98. The road from Fort-Augustus, on the south side of Loch Ness, conducts across the shoulder of Suchumin. The appearance of the country—the upper portion of an elevated table-land, called Stratherrick—till we reach the river Foyers, which the road crosses at Whitebridge, about four miles above the celebrated Falls of Foyers, is uninteresting, and the road exceedingly hilly and tedious. Here we would direct the traveller's attention to a sequestered spot in the vicinity, of peculiar beauty, on the river Foyers. This is a secluded vale, called Killin, which, besides its natural attractions, and these are great, is distinguished as one of the few places where the old practice of resorting to the "shieling" for summer grazing of cattle is still observed. It is lined by steep mountain ranges, partially decked with birch, and hanging mossy banks, shaded over with the deeper-tinted bracken ; but passing more into naked cliffs, or strewed with broken fragments of rock, intermingled with a scanty verdure sprouted with heath. At the north end there is a small lake about a mile and a-half in length, and from one-third to half-a-mile in breadth. The remainder of the bottom of the glen is a perfectly level tract of the same width with the lake, and about two miles and a-half in length, covered with the richest herbage, decked with numerous wild flowers, and traversed by a small meandering river flowing through it into the lake. The surface of this flat is bedecked with the little huts, or bothies, which afford temporary accommodation to those in charge of the cattle. About half-a-mile from the south end of the lake, Lord Lovat, the proprietor, has erected a shooting-lodge; viewed from which, or from either end, or from the top of a platform on the northeast side of the lake, fancy could scarcely picture a more attractive and fairy landscape than this sequestered vale, to which Dr. Johnson's description of "the happy valley," not inaptly applies. The milch cows, to the number of several hundreds, are generally kept here from the beginning of June till the middle of August, when they are replaced by the yeld cattle. In the little bothies, the young girls in charge of the inilch cattle pass their peaceful and secluded summers. These are very primitive structures of turf, each of a single small compartment, entered by a low doorway ; from one side of which, a breast-high turf screen, advanced a few feet, serves to protect the bed-place from the draught, and a bench of the same material, along the opposite wall, answers the purpose of chairs, and completes the arrangements of the interior, excepting that a small inner recess, at one corner, contains the dairy produce, which, we need hardly advise the thirsty wayfarer, is here to be met with in profusion and perfection, and with a welcome. A district road on the west side of the river now invades the privacy of this retreat. On the opposite side, a rough footpath conducts from Whitebridge.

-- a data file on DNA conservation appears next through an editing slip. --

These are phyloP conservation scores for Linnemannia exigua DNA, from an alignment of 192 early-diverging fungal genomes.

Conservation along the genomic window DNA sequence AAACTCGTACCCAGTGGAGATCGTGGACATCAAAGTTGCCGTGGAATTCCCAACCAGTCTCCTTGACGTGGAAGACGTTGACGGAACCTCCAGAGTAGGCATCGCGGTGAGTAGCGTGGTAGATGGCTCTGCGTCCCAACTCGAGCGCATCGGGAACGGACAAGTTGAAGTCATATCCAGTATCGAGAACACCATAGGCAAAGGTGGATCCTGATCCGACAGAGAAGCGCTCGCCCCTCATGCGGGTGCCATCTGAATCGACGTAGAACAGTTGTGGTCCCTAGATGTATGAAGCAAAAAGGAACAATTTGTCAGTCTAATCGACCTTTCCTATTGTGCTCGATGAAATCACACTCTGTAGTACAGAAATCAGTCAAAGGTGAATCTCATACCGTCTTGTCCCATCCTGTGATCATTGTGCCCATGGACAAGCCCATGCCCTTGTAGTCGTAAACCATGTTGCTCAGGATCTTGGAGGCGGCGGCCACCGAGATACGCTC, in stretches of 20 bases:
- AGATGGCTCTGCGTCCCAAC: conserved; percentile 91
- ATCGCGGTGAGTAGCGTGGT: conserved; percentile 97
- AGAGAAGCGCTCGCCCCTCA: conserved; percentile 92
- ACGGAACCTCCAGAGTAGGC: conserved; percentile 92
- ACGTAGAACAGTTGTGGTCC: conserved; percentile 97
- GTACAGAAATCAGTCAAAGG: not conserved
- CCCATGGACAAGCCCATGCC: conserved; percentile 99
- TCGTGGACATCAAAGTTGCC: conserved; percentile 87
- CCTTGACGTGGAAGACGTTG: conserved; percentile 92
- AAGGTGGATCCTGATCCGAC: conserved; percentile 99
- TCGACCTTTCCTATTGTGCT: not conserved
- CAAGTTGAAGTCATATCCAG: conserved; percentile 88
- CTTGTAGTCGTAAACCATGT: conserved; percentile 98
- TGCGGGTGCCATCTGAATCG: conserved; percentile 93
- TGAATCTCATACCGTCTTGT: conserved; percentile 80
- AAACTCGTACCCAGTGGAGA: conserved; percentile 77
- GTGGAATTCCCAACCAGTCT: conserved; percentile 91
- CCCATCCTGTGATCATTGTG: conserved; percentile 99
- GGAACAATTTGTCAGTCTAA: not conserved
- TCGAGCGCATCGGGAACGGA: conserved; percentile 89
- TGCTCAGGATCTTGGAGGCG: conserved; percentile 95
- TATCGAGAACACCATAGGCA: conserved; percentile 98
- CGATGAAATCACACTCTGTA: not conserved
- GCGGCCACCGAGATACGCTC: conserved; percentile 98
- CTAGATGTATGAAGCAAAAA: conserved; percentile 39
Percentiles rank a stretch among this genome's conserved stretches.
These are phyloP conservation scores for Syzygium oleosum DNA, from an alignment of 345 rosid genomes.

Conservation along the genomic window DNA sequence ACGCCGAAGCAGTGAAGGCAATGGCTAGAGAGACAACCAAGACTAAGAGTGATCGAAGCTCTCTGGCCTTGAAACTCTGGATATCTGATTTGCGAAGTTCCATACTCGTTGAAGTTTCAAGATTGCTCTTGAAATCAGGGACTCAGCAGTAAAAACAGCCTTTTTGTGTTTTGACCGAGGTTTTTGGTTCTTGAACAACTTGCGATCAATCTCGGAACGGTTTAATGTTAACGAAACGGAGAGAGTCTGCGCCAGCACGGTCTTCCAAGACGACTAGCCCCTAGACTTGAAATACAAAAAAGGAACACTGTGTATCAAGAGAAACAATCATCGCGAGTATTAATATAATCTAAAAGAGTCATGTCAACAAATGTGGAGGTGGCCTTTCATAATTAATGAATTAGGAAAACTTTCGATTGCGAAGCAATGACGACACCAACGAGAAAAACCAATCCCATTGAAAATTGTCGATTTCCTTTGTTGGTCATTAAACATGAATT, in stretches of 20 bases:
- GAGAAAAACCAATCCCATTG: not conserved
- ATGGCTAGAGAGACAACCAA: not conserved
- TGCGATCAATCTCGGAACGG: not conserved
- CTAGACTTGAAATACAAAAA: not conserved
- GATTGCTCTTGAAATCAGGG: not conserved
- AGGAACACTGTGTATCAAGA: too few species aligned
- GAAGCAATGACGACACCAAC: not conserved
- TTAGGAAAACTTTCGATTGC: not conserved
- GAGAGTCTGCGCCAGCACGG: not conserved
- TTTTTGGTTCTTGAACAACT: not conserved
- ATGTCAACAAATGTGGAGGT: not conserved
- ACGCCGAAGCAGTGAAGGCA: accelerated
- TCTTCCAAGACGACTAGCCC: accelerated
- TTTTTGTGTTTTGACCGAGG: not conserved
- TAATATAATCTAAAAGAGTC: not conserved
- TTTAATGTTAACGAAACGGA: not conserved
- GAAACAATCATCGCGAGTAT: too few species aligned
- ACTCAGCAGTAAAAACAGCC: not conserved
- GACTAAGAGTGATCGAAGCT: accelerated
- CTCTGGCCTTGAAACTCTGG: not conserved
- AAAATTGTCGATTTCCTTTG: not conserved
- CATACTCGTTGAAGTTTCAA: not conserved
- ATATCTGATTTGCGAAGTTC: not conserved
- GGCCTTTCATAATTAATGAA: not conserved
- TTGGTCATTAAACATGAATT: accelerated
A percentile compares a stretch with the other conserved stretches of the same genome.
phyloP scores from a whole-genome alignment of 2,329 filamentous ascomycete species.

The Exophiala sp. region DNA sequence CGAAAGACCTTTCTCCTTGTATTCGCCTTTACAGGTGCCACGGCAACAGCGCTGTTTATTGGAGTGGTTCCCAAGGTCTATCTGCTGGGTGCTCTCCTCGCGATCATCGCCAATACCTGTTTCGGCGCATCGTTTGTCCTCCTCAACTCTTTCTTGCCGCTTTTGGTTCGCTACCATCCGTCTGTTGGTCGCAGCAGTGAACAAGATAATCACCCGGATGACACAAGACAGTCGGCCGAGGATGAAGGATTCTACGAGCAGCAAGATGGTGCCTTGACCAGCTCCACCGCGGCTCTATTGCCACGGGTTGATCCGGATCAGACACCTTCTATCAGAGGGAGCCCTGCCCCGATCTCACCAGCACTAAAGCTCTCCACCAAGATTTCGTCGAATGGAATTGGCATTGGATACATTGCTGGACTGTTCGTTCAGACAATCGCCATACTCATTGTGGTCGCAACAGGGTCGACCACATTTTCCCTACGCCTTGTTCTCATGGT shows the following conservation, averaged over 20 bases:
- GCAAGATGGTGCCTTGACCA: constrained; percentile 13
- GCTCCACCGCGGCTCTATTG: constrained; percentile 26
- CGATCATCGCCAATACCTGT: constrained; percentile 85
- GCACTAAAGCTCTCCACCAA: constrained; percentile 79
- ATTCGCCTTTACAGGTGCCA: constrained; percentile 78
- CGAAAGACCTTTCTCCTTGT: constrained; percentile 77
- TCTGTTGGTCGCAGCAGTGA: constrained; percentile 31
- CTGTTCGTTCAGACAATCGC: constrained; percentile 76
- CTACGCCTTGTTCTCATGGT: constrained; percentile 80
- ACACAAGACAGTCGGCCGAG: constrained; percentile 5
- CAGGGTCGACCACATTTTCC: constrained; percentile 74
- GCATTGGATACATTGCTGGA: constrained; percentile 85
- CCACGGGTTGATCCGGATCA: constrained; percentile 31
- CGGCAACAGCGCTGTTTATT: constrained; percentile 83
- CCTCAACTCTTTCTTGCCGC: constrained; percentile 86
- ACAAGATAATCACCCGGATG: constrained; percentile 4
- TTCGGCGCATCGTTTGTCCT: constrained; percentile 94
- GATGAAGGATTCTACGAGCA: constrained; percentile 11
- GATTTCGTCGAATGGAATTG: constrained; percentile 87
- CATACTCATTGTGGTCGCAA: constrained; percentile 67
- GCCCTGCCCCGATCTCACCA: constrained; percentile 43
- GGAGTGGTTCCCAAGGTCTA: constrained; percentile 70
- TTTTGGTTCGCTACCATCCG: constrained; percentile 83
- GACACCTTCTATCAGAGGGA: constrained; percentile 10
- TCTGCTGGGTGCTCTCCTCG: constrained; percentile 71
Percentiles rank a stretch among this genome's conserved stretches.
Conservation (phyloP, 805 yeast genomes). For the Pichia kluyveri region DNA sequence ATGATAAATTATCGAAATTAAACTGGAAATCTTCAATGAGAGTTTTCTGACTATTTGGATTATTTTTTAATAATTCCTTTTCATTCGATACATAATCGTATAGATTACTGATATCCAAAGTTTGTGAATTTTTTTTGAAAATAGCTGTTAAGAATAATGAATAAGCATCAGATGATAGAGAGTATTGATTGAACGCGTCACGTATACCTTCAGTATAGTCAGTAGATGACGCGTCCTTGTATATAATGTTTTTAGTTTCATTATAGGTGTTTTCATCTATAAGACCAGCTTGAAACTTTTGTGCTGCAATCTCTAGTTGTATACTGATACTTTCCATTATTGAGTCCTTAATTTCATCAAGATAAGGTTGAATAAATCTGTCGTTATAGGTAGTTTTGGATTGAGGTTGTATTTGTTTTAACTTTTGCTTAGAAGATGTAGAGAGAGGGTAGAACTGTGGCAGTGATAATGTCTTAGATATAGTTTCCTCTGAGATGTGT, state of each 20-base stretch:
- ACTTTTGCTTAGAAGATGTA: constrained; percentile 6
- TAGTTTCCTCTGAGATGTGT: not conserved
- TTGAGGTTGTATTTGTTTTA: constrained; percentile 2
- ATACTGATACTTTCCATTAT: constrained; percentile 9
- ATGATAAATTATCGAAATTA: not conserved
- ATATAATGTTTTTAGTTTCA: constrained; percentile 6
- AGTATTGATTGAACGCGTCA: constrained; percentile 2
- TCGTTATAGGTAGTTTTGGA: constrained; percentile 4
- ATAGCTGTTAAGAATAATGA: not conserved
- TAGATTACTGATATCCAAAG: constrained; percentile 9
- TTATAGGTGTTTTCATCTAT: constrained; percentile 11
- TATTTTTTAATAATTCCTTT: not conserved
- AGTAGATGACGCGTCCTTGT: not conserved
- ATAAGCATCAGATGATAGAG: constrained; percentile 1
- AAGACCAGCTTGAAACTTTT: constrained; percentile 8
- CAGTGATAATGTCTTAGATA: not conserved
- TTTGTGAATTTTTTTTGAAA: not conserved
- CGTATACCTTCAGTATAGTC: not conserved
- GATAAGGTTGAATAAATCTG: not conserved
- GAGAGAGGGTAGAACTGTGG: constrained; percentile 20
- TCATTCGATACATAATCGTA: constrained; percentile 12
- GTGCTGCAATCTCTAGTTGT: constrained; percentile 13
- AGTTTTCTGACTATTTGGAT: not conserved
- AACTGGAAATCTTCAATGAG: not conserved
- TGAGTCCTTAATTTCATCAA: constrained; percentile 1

99. Stratherrick is broad and open, and bordered on the north by a wide elevated plain, and the whole encompassed by granite hills shooting up into numerous naked summits ; while similar lower eminences display themselves throughout the intermediate space, which is covered with mingled meadow, arable, and moorland. Between the falls and the strath of Stratherrick (a space of three or four miles) the river Foyers flows through a series of low rocky hills clothed with birch. They present various quiet glades and open spaces, where little patches of cultivated ground are encircled by wooded hillocks, whose surface is pleasingly diversified by nodding trees, bare rock, empurpled heath, and bracken bearing herbage. The visitor who, from Inverness, means to return there, may pleasingly vary his homeward route by following the course of the Foyers for a few miles above the falls, and then descending Stratherrick to Loch Farraline, and there turning off by the Inverfarikaig road, through the pass already alluded to, when he reaches Loch Ness side, two miles east of the General's hut, at Inverfarikaig, where he can bait; and again at Dores, if so disposed. The distance is thus lengthened eight or ten miles; making it rather a long day's journey from and back to Inverness.